BOISE — William Rapuzzi has heard all the commonly used phrases.
Everyone always says you cant take life for granted, the first-year Steelheads forward said. No regrets, all that stuff. I know I just kind of used to blow that stuff off.
Rapuzzi has had a different perspective since his college roommate and teammate, Scott Winkler, died June 12 in Norway at the age of 23.
I had talked to him the previous night (from Alaska), Rapuzzi said. There was a rumor going around. A guy on our team called me and asked, Did you hear what happened? I said it must have been a relative. Theres no way. I called over there, and his mom answered.
The rumor turned out to be reality.
The cause of Winklers death is still unknown.
They take a while over there with their autopsies, Rapuzzi said. Its kind of typical when you dont really know to assume something with the heart or the brain. Theyre not quite sure.
What Rapuzzi is sure of is that he lost a true friend.
We played against each other when we were 15 or 16, said Rapuzzi, now 23. So we played against each other in juniors, then in college we lived together.
The two played four years, side-by-side, at Colorado College.
He was really quiet when I first got to know him, but he really branched out the last few years, Rapuzzi said. He was friends with everyone, whether you were a young guy or an older guy. He just looked out for everyone. He was always happy. People always say that, but he really was one of those guys who never got too mad about anything.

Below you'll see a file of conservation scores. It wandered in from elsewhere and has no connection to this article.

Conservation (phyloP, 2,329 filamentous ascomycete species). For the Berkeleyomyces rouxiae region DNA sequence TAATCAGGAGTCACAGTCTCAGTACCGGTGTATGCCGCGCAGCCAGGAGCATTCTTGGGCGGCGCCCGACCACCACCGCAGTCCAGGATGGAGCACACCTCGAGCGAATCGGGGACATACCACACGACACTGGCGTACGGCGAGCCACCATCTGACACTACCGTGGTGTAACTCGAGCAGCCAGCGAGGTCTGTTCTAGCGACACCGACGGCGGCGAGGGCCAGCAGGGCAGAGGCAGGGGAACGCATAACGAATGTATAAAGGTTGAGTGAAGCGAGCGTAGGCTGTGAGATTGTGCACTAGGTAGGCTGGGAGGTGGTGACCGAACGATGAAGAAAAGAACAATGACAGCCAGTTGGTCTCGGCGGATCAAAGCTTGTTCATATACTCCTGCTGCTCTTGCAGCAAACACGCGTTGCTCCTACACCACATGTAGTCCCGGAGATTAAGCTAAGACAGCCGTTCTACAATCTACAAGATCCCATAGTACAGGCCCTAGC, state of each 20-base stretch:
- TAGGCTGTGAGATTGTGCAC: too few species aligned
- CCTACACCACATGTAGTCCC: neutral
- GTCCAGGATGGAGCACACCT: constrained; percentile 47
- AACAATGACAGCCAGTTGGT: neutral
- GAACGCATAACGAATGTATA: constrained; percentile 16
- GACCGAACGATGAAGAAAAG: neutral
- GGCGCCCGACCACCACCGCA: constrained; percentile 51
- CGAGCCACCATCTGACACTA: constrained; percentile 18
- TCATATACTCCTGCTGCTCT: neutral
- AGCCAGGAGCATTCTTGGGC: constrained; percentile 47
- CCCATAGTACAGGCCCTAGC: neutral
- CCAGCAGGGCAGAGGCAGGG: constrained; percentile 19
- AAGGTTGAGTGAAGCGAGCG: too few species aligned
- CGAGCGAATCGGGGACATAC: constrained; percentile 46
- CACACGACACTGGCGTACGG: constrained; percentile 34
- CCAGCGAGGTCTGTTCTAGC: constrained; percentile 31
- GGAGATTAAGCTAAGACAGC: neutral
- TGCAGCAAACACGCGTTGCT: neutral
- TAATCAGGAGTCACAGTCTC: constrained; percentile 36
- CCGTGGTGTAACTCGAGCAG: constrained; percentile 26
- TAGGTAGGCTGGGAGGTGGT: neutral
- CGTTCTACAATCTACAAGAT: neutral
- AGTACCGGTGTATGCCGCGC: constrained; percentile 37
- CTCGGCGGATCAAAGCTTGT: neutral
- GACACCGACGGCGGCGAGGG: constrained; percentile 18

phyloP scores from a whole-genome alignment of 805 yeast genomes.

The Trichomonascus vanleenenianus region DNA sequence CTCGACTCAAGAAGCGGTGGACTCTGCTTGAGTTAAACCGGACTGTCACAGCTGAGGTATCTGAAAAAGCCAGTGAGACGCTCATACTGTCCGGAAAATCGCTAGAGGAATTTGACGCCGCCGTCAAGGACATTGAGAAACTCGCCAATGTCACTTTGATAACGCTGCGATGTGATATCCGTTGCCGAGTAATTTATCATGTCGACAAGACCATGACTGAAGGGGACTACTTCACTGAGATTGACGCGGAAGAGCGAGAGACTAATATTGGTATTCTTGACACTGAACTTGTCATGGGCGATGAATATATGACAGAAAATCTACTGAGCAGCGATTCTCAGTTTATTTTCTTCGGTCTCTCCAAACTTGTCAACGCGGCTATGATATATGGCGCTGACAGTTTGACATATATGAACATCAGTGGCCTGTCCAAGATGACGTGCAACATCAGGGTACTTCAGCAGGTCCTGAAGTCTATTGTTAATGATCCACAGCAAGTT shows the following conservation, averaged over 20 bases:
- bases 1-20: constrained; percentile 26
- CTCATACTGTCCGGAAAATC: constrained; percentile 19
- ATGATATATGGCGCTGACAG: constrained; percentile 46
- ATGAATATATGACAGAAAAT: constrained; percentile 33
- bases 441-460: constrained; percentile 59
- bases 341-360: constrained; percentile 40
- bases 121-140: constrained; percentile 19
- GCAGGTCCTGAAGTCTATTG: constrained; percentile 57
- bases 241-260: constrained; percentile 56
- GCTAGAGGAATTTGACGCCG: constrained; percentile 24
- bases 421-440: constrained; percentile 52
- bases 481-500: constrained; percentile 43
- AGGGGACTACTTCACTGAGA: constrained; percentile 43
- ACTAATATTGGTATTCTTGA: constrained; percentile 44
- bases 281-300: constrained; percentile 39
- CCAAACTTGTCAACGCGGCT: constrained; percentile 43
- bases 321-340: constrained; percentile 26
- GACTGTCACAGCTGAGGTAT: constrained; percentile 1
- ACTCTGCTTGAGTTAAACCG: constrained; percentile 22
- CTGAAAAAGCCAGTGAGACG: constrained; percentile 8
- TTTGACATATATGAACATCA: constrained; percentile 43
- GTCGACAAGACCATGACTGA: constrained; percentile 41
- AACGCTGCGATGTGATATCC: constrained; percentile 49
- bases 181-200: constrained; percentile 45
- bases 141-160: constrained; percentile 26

Rapuzzi was the team captain during their senior year, and Winkler, a third-round selection in 2008 by the Dallas Stars, looked forward to beginning his pro career.
As it turned out, Idaho coach Brad Ralph had been recruiting the 5-foot-11, 200-pound Rapuzzi for a few months, and after the rookie signed with Idaho in September he got a chance to participate in an AHL camp with the Texas Stars, Idahos affiliate.
It was weird ending up in Texas camp, because thats where he would have been, Rapuzzi said. Hockeys a small world, and it just happened to play out that way.
Rapuzzi returned to Idaho after attending the Stars camp. He came into Wednesday nights game against Alaska with eight points (one goal, seven assists) through six games. Anthony Nigro (nine) was the only Steelhead with more points.
Were fortunate to have him, Ralph said. Hes been one of our best players here at the start of the season.
Rapuzzi said, in some ways, hockey has been therapeutic for him.
Hockeys great for me right now, he said. When youre at the rink, theres nothing else on your mind.
It didnt take long for Rapuzzi to make an impression on captain Justin Mercier.
When hes on the ice, good things happen, Mercier said. I think his friend would be proud of him, the way hes gone out there and played hard for him.
Said Ralph: Hes got a little bit of everything. Hes a good skater, hes got good hands, hes got a good shot. But I dont know that any one thing stands out other than his work ethic. His work ethic and his determination are by far his best qualities as a hockey player.
You could say Rapuzzi is driven by the memories of his fallen friend.
When you lose someone like that, its tough, he said. You really cant take anything for granted.
Chris Langrill: 377-6424